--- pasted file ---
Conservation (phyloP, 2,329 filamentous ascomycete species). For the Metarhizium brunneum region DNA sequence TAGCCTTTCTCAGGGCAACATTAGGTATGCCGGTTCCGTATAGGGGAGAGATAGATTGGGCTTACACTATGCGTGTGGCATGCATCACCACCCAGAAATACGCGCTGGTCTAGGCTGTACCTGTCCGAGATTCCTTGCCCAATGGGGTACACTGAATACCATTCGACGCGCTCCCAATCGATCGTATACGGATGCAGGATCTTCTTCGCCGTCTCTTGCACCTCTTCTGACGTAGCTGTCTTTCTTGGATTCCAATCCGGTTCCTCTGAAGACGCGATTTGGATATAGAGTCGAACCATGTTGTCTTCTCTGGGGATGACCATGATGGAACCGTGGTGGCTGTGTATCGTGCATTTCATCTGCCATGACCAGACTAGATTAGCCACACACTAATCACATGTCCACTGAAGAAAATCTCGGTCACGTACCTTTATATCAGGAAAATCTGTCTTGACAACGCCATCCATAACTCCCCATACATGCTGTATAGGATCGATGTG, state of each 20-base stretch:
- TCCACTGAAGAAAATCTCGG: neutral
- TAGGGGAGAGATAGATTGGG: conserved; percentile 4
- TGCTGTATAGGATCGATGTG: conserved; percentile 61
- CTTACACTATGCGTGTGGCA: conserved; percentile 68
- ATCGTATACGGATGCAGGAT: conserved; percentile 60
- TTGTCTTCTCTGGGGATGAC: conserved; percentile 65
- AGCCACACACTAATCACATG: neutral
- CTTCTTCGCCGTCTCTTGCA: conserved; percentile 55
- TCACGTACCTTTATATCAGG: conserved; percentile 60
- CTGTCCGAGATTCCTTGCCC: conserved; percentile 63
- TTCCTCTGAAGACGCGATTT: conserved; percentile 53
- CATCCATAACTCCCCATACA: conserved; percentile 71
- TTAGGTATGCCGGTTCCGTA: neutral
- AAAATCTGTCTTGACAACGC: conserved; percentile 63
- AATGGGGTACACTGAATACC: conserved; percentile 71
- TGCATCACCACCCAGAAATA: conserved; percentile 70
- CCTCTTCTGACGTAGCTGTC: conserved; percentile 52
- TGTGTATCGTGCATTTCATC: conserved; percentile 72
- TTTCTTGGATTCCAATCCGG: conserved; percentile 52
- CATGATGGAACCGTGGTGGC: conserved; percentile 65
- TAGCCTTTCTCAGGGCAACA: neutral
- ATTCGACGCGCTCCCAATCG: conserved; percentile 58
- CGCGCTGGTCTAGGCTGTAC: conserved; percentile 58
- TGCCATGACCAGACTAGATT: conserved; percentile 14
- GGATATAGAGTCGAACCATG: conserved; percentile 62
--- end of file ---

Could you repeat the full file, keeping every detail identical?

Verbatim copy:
Conservation (phyloP, 2,329 filamentous ascomycete species). For the Metarhizium brunneum region DNA sequence TAGCCTTTCTCAGGGCAACATTAGGTATGCCGGTTCCGTATAGGGGAGAGATAGATTGGGCTTACACTATGCGTGTGGCATGCATCACCACCCAGAAATACGCGCTGGTCTAGGCTGTACCTGTCCGAGATTCCTTGCCCAATGGGGTACACTGAATACCATTCGACGCGCTCCCAATCGATCGTATACGGATGCAGGATCTTCTTCGCCGTCTCTTGCACCTCTTCTGACGTAGCTGTCTTTCTTGGATTCCAATCCGGTTCCTCTGAAGACGCGATTTGGATATAGAGTCGAACCATGTTGTCTTCTCTGGGGATGACCATGATGGAACCGTGGTGGCTGTGTATCGTGCATTTCATCTGCCATGACCAGACTAGATTAGCCACACACTAATCACATGTCCACTGAAGAAAATCTCGGTCACGTACCTTTATATCAGGAAAATCTGTCTTGACAACGCCATCCATAACTCCCCATACATGCTGTATAGGATCGATGTG, state of each 20-base stretch:
- TCCACTGAAGAAAATCTCGG: neutral
- TAGGGGAGAGATAGATTGGG: conserved; percentile 4
- TGCTGTATAGGATCGATGTG: conserved; percentile 61
- CTTACACTATGCGTGTGGCA: conserved; percentile 68
- ATCGTATACGGATGCAGGAT: conserved; percentile 60
- TTGTCTTCTCTGGGGATGAC: conserved; percentile 65
- AGCCACACACTAATCACATG: neutral
- CTTCTTCGCCGTCTCTTGCA: conserved; percentile 55
- TCACGTACCTTTATATCAGG: conserved; percentile 60
- CTGTCCGAGATTCCTTGCCC: conserved; percentile 63
- TTCCTCTGAAGACGCGATTT: conserved; percentile 53
- CATCCATAACTCCCCATACA: conserved; percentile 71
- TTAGGTATGCCGGTTCCGTA: neutral
- AAAATCTGTCTTGACAACGC: conserved; percentile 63
- AATGGGGTACACTGAATACC: conserved; percentile 71
- TGCATCACCACCCAGAAATA: conserved; percentile 70
- CCTCTTCTGACGTAGCTGTC: conserved; percentile 52
- TGTGTATCGTGCATTTCATC: conserved; percentile 72
- TTTCTTGGATTCCAATCCGG: conserved; percentile 52
- CATGATGGAACCGTGGTGGC: conserved; percentile 65
- TAGCCTTTCTCAGGGCAACA: neutral
- ATTCGACGCGCTCCCAATCG: conserved; percentile 58
- CGCGCTGGTCTAGGCTGTAC: conserved; percentile 58
- TGCCATGACCAGACTAGATT: conserved; percentile 14
- GGATATAGAGTCGAACCATG: conserved; percentile 62